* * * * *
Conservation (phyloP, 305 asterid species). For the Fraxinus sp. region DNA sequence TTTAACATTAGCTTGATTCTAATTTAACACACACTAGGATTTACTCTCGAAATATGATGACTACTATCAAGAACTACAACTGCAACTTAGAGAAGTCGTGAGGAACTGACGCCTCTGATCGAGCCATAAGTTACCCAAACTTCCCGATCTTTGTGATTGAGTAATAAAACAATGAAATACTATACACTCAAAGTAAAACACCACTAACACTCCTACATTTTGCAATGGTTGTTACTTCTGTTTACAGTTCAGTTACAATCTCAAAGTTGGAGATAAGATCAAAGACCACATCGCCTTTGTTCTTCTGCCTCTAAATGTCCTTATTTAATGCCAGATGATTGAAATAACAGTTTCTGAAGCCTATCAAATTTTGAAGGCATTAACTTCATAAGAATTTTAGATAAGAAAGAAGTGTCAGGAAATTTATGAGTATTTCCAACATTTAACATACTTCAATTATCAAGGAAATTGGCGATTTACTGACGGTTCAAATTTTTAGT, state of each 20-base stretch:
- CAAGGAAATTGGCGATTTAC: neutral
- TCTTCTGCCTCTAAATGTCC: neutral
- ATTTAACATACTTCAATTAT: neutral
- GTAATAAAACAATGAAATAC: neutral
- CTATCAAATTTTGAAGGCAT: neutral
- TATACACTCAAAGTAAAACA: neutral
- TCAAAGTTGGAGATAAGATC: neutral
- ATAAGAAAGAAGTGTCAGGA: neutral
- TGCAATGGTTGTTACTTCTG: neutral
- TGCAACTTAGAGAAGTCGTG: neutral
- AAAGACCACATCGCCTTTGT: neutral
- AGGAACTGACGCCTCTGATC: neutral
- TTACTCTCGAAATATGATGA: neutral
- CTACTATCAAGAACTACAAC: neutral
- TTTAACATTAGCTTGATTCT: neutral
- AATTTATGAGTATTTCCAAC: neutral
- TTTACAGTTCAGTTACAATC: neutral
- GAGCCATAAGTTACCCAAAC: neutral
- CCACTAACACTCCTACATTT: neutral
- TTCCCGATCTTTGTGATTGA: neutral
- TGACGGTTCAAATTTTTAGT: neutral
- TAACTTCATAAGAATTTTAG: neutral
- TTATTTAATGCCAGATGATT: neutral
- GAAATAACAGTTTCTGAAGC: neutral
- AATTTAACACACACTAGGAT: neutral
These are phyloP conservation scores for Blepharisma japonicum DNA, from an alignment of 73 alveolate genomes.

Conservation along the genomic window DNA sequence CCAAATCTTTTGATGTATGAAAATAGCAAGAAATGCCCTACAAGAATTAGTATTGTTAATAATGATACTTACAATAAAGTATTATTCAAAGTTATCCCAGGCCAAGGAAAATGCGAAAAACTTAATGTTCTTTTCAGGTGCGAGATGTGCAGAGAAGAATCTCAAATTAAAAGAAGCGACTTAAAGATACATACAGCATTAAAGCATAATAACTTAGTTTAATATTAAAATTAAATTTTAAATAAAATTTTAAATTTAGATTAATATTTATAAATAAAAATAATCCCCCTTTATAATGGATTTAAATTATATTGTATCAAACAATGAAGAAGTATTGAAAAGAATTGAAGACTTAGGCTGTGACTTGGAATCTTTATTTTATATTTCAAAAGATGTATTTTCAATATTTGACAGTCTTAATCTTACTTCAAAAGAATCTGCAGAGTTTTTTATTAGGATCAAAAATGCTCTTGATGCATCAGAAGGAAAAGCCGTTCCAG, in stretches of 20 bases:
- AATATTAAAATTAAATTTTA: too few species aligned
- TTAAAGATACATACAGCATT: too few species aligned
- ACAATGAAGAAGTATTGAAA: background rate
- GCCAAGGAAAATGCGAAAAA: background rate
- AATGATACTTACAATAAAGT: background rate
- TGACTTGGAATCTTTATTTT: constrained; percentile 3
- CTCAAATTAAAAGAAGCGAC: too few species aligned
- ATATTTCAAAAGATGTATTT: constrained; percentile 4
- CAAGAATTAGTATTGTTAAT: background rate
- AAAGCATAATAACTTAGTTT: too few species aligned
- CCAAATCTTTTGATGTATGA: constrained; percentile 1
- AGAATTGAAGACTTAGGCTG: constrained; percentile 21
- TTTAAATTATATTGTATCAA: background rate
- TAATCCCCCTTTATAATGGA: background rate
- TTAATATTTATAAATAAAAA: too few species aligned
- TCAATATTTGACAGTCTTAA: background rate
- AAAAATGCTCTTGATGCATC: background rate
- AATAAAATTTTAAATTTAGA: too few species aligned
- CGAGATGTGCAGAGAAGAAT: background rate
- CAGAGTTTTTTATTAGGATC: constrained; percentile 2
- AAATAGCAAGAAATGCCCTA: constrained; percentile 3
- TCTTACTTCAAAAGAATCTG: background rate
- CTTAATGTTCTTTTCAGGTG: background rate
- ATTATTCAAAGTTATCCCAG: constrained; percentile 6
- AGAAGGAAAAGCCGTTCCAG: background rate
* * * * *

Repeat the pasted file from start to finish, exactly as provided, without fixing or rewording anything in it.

Conservation (phyloP, 305 asterid species). For the Fraxinus sp. region DNA sequence TTTAACATTAGCTTGATTCTAATTTAACACACACTAGGATTTACTCTCGAAATATGATGACTACTATCAAGAACTACAACTGCAACTTAGAGAAGTCGTGAGGAACTGACGCCTCTGATCGAGCCATAAGTTACCCAAACTTCCCGATCTTTGTGATTGAGTAATAAAACAATGAAATACTATACACTCAAAGTAAAACACCACTAACACTCCTACATTTTGCAATGGTTGTTACTTCTGTTTACAGTTCAGTTACAATCTCAAAGTTGGAGATAAGATCAAAGACCACATCGCCTTTGTTCTTCTGCCTCTAAATGTCCTTATTTAATGCCAGATGATTGAAATAACAGTTTCTGAAGCCTATCAAATTTTGAAGGCATTAACTTCATAAGAATTTTAGATAAGAAAGAAGTGTCAGGAAATTTATGAGTATTTCCAACATTTAACATACTTCAATTATCAAGGAAATTGGCGATTTACTGACGGTTCAAATTTTTAGT, state of each 20-base stretch:
- CAAGGAAATTGGCGATTTAC: neutral
- TCTTCTGCCTCTAAATGTCC: neutral
- ATTTAACATACTTCAATTAT: neutral
- GTAATAAAACAATGAAATAC: neutral
- CTATCAAATTTTGAAGGCAT: neutral
- TATACACTCAAAGTAAAACA: neutral
- TCAAAGTTGGAGATAAGATC: neutral
- ATAAGAAAGAAGTGTCAGGA: neutral
- TGCAATGGTTGTTACTTCTG: neutral
- TGCAACTTAGAGAAGTCGTG: neutral
- AAAGACCACATCGCCTTTGT: neutral
- AGGAACTGACGCCTCTGATC: neutral
- TTACTCTCGAAATATGATGA: neutral
- CTACTATCAAGAACTACAAC: neutral
- TTTAACATTAGCTTGATTCT: neutral
- AATTTATGAGTATTTCCAAC: neutral
- TTTACAGTTCAGTTACAATC: neutral
- GAGCCATAAGTTACCCAAAC: neutral
- CCACTAACACTCCTACATTT: neutral
- TTCCCGATCTTTGTGATTGA: neutral
- TGACGGTTCAAATTTTTAGT: neutral
- TAACTTCATAAGAATTTTAG: neutral
- TTATTTAATGCCAGATGATT: neutral
- GAAATAACAGTTTCTGAAGC: neutral
- AATTTAACACACACTAGGAT: neutral
These are phyloP conservation scores for Blepharisma japonicum DNA, from an alignment of 73 alveolate genomes.

Conservation along the genomic window DNA sequence CCAAATCTTTTGATGTATGAAAATAGCAAGAAATGCCCTACAAGAATTAGTATTGTTAATAATGATACTTACAATAAAGTATTATTCAAAGTTATCCCAGGCCAAGGAAAATGCGAAAAACTTAATGTTCTTTTCAGGTGCGAGATGTGCAGAGAAGAATCTCAAATTAAAAGAAGCGACTTAAAGATACATACAGCATTAAAGCATAATAACTTAGTTTAATATTAAAATTAAATTTTAAATAAAATTTTAAATTTAGATTAATATTTATAAATAAAAATAATCCCCCTTTATAATGGATTTAAATTATATTGTATCAAACAATGAAGAAGTATTGAAAAGAATTGAAGACTTAGGCTGTGACTTGGAATCTTTATTTTATATTTCAAAAGATGTATTTTCAATATTTGACAGTCTTAATCTTACTTCAAAAGAATCTGCAGAGTTTTTTATTAGGATCAAAAATGCTCTTGATGCATCAGAAGGAAAAGCCGTTCCAG, in stretches of 20 bases:
- AATATTAAAATTAAATTTTA: too few species aligned
- TTAAAGATACATACAGCATT: too few species aligned
- ACAATGAAGAAGTATTGAAA: background rate
- GCCAAGGAAAATGCGAAAAA: background rate
- AATGATACTTACAATAAAGT: background rate
- TGACTTGGAATCTTTATTTT: constrained; percentile 3
- CTCAAATTAAAAGAAGCGAC: too few species aligned
- ATATTTCAAAAGATGTATTT: constrained; percentile 4
- CAAGAATTAGTATTGTTAAT: background rate
- AAAGCATAATAACTTAGTTT: too few species aligned
- CCAAATCTTTTGATGTATGA: constrained; percentile 1
- AGAATTGAAGACTTAGGCTG: constrained; percentile 21
- TTTAAATTATATTGTATCAA: background rate
- TAATCCCCCTTTATAATGGA: background rate
- TTAATATTTATAAATAAAAA: too few species aligned
- TCAATATTTGACAGTCTTAA: background rate
- AAAAATGCTCTTGATGCATC: background rate
- AATAAAATTTTAAATTTAGA: too few species aligned
- CGAGATGTGCAGAGAAGAAT: background rate
- CAGAGTTTTTTATTAGGATC: constrained; percentile 2
- AAATAGCAAGAAATGCCCTA: constrained; percentile 3
- TCTTACTTCAAAAGAATCTG: background rate
- CTTAATGTTCTTTTCAGGTG: background rate
- ATTATTCAAAGTTATCCCAG: constrained; percentile 6
- AGAAGGAAAAGCCGTTCCAG: background rate